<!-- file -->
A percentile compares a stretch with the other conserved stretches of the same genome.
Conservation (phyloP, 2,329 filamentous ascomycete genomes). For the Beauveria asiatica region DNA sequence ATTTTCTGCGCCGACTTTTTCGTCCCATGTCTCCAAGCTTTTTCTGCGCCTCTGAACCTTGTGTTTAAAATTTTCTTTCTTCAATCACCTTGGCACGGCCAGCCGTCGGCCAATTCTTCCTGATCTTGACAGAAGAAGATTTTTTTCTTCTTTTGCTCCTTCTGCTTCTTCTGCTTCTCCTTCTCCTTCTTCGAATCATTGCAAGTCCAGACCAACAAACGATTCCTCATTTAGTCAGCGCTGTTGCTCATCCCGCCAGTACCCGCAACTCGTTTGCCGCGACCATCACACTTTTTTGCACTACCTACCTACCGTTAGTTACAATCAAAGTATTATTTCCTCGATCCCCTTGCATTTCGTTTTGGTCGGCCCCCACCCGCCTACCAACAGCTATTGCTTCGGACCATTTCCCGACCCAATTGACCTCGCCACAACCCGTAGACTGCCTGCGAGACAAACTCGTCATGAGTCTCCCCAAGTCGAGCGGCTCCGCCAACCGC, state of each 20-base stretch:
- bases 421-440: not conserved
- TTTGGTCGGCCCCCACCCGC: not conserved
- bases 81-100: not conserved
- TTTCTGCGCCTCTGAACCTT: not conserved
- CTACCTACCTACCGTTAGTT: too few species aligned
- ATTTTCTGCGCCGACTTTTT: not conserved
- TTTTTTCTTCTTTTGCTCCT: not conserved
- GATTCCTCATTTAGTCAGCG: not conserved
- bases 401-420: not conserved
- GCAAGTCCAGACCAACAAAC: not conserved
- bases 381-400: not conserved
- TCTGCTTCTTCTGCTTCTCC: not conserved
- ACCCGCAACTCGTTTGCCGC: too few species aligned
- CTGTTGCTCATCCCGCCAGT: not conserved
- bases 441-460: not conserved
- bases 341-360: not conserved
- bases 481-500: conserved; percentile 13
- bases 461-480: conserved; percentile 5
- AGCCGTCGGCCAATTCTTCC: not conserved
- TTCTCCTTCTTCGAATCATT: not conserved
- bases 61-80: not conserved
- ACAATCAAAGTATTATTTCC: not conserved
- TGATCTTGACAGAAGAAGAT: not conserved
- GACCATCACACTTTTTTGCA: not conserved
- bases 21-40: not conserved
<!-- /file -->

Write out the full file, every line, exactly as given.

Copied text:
A percentile compares a stretch with the other conserved stretches of the same genome.
Conservation (phyloP, 2,329 filamentous ascomycete genomes). For the Beauveria asiatica region DNA sequence ATTTTCTGCGCCGACTTTTTCGTCCCATGTCTCCAAGCTTTTTCTGCGCCTCTGAACCTTGTGTTTAAAATTTTCTTTCTTCAATCACCTTGGCACGGCCAGCCGTCGGCCAATTCTTCCTGATCTTGACAGAAGAAGATTTTTTTCTTCTTTTGCTCCTTCTGCTTCTTCTGCTTCTCCTTCTCCTTCTTCGAATCATTGCAAGTCCAGACCAACAAACGATTCCTCATTTAGTCAGCGCTGTTGCTCATCCCGCCAGTACCCGCAACTCGTTTGCCGCGACCATCACACTTTTTTGCACTACCTACCTACCGTTAGTTACAATCAAAGTATTATTTCCTCGATCCCCTTGCATTTCGTTTTGGTCGGCCCCCACCCGCCTACCAACAGCTATTGCTTCGGACCATTTCCCGACCCAATTGACCTCGCCACAACCCGTAGACTGCCTGCGAGACAAACTCGTCATGAGTCTCCCCAAGTCGAGCGGCTCCGCCAACCGC, state of each 20-base stretch:
- bases 421-440: not conserved
- TTTGGTCGGCCCCCACCCGC: not conserved
- bases 81-100: not conserved
- TTTCTGCGCCTCTGAACCTT: not conserved
- CTACCTACCTACCGTTAGTT: too few species aligned
- ATTTTCTGCGCCGACTTTTT: not conserved
- TTTTTTCTTCTTTTGCTCCT: not conserved
- GATTCCTCATTTAGTCAGCG: not conserved
- bases 401-420: not conserved
- GCAAGTCCAGACCAACAAAC: not conserved
- bases 381-400: not conserved
- TCTGCTTCTTCTGCTTCTCC: not conserved
- ACCCGCAACTCGTTTGCCGC: too few species aligned
- CTGTTGCTCATCCCGCCAGT: not conserved
- bases 441-460: not conserved
- bases 341-360: not conserved
- bases 481-500: conserved; percentile 13
- bases 461-480: conserved; percentile 5
- AGCCGTCGGCCAATTCTTCC: not conserved
- TTCTCCTTCTTCGAATCATT: not conserved
- bases 61-80: not conserved
- ACAATCAAAGTATTATTTCC: not conserved
- TGATCTTGACAGAAGAAGAT: not conserved
- GACCATCACACTTTTTTGCA: not conserved
- bases 21-40: not conserved